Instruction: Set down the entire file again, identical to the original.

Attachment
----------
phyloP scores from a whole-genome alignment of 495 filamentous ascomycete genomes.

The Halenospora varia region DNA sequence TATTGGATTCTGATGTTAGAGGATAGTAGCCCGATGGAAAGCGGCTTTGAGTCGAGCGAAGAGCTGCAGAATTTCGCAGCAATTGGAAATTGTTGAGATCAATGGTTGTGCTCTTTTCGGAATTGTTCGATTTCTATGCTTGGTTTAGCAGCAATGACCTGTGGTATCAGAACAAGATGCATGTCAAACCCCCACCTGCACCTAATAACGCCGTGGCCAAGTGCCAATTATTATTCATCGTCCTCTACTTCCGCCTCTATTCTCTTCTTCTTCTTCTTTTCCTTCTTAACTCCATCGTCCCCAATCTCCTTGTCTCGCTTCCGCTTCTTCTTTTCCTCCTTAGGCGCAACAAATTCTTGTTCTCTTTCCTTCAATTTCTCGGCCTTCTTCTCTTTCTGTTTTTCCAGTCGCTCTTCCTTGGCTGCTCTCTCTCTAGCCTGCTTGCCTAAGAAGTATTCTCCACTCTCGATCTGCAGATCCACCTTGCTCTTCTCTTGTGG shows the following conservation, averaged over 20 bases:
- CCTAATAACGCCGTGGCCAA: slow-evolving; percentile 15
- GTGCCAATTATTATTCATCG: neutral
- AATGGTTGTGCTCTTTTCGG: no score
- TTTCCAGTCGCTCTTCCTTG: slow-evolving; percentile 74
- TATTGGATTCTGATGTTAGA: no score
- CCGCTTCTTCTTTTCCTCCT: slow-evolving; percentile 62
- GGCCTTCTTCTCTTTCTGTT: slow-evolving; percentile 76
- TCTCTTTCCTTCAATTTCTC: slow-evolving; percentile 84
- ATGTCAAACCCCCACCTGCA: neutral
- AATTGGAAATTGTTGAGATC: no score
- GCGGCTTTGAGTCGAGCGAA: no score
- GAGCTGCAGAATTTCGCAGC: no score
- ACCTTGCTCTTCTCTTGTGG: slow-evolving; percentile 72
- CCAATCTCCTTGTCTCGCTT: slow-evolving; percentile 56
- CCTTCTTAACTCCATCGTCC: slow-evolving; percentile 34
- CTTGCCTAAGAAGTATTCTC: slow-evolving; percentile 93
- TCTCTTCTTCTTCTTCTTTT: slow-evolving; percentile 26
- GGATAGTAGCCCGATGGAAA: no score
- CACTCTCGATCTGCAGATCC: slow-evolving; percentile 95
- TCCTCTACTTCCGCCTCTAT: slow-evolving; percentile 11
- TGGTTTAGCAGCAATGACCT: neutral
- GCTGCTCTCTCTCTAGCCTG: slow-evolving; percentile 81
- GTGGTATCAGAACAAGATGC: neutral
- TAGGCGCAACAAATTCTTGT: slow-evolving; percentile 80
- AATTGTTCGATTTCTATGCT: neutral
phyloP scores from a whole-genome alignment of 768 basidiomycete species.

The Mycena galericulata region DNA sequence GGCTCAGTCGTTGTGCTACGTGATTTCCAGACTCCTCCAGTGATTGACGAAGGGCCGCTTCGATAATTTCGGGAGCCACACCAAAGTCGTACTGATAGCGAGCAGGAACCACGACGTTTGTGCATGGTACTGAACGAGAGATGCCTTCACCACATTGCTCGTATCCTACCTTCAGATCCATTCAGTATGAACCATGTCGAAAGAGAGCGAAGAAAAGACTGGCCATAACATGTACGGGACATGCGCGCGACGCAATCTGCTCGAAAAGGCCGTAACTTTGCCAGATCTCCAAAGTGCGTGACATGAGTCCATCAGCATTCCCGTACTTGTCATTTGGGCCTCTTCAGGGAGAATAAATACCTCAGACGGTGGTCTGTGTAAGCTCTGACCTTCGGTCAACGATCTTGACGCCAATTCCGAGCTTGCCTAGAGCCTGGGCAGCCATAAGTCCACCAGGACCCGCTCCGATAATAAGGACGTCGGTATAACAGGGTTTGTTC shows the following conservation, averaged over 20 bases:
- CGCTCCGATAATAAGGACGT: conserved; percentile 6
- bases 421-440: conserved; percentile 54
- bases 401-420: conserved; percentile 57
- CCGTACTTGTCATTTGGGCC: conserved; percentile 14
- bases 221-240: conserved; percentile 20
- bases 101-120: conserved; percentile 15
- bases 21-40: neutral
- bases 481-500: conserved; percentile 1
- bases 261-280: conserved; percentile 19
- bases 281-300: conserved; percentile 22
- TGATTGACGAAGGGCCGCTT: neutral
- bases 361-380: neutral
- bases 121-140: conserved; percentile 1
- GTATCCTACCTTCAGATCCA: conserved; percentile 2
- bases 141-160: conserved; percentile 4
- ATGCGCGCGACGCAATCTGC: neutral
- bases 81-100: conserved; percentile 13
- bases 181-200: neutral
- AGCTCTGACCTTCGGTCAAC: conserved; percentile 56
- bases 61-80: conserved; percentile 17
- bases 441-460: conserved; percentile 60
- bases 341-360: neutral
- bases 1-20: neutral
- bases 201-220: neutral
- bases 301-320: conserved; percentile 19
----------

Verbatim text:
phyloP scores from a whole-genome alignment of 495 filamentous ascomycete genomes.

The Halenospora varia region DNA sequence TATTGGATTCTGATGTTAGAGGATAGTAGCCCGATGGAAAGCGGCTTTGAGTCGAGCGAAGAGCTGCAGAATTTCGCAGCAATTGGAAATTGTTGAGATCAATGGTTGTGCTCTTTTCGGAATTGTTCGATTTCTATGCTTGGTTTAGCAGCAATGACCTGTGGTATCAGAACAAGATGCATGTCAAACCCCCACCTGCACCTAATAACGCCGTGGCCAAGTGCCAATTATTATTCATCGTCCTCTACTTCCGCCTCTATTCTCTTCTTCTTCTTCTTTTCCTTCTTAACTCCATCGTCCCCAATCTCCTTGTCTCGCTTCCGCTTCTTCTTTTCCTCCTTAGGCGCAACAAATTCTTGTTCTCTTTCCTTCAATTTCTCGGCCTTCTTCTCTTTCTGTTTTTCCAGTCGCTCTTCCTTGGCTGCTCTCTCTCTAGCCTGCTTGCCTAAGAAGTATTCTCCACTCTCGATCTGCAGATCCACCTTGCTCTTCTCTTGTGG shows the following conservation, averaged over 20 bases:
- CCTAATAACGCCGTGGCCAA: slow-evolving; percentile 15
- GTGCCAATTATTATTCATCG: neutral
- AATGGTTGTGCTCTTTTCGG: no score
- TTTCCAGTCGCTCTTCCTTG: slow-evolving; percentile 74
- TATTGGATTCTGATGTTAGA: no score
- CCGCTTCTTCTTTTCCTCCT: slow-evolving; percentile 62
- GGCCTTCTTCTCTTTCTGTT: slow-evolving; percentile 76
- TCTCTTTCCTTCAATTTCTC: slow-evolving; percentile 84
- ATGTCAAACCCCCACCTGCA: neutral
- AATTGGAAATTGTTGAGATC: no score
- GCGGCTTTGAGTCGAGCGAA: no score
- GAGCTGCAGAATTTCGCAGC: no score
- ACCTTGCTCTTCTCTTGTGG: slow-evolving; percentile 72
- CCAATCTCCTTGTCTCGCTT: slow-evolving; percentile 56
- CCTTCTTAACTCCATCGTCC: slow-evolving; percentile 34
- CTTGCCTAAGAAGTATTCTC: slow-evolving; percentile 93
- TCTCTTCTTCTTCTTCTTTT: slow-evolving; percentile 26
- GGATAGTAGCCCGATGGAAA: no score
- CACTCTCGATCTGCAGATCC: slow-evolving; percentile 95
- TCCTCTACTTCCGCCTCTAT: slow-evolving; percentile 11
- TGGTTTAGCAGCAATGACCT: neutral
- GCTGCTCTCTCTCTAGCCTG: slow-evolving; percentile 81
- GTGGTATCAGAACAAGATGC: neutral
- TAGGCGCAACAAATTCTTGT: slow-evolving; percentile 80
- AATTGTTCGATTTCTATGCT: neutral
phyloP scores from a whole-genome alignment of 768 basidiomycete species.

The Mycena galericulata region DNA sequence GGCTCAGTCGTTGTGCTACGTGATTTCCAGACTCCTCCAGTGATTGACGAAGGGCCGCTTCGATAATTTCGGGAGCCACACCAAAGTCGTACTGATAGCGAGCAGGAACCACGACGTTTGTGCATGGTACTGAACGAGAGATGCCTTCACCACATTGCTCGTATCCTACCTTCAGATCCATTCAGTATGAACCATGTCGAAAGAGAGCGAAGAAAAGACTGGCCATAACATGTACGGGACATGCGCGCGACGCAATCTGCTCGAAAAGGCCGTAACTTTGCCAGATCTCCAAAGTGCGTGACATGAGTCCATCAGCATTCCCGTACTTGTCATTTGGGCCTCTTCAGGGAGAATAAATACCTCAGACGGTGGTCTGTGTAAGCTCTGACCTTCGGTCAACGATCTTGACGCCAATTCCGAGCTTGCCTAGAGCCTGGGCAGCCATAAGTCCACCAGGACCCGCTCCGATAATAAGGACGTCGGTATAACAGGGTTTGTTC shows the following conservation, averaged over 20 bases:
- CGCTCCGATAATAAGGACGT: conserved; percentile 6
- bases 421-440: conserved; percentile 54
- bases 401-420: conserved; percentile 57
- CCGTACTTGTCATTTGGGCC: conserved; percentile 14
- bases 221-240: conserved; percentile 20
- bases 101-120: conserved; percentile 15
- bases 21-40: neutral
- bases 481-500: conserved; percentile 1
- bases 261-280: conserved; percentile 19
- bases 281-300: conserved; percentile 22
- TGATTGACGAAGGGCCGCTT: neutral
- bases 361-380: neutral
- bases 121-140: conserved; percentile 1
- GTATCCTACCTTCAGATCCA: conserved; percentile 2
- bases 141-160: conserved; percentile 4
- ATGCGCGCGACGCAATCTGC: neutral
- bases 81-100: conserved; percentile 13
- bases 181-200: neutral
- AGCTCTGACCTTCGGTCAAC: conserved; percentile 56
- bases 61-80: conserved; percentile 17
- bases 441-460: conserved; percentile 60
- bases 341-360: neutral
- bases 1-20: neutral
- bases 201-220: neutral
- bases 301-320: conserved; percentile 19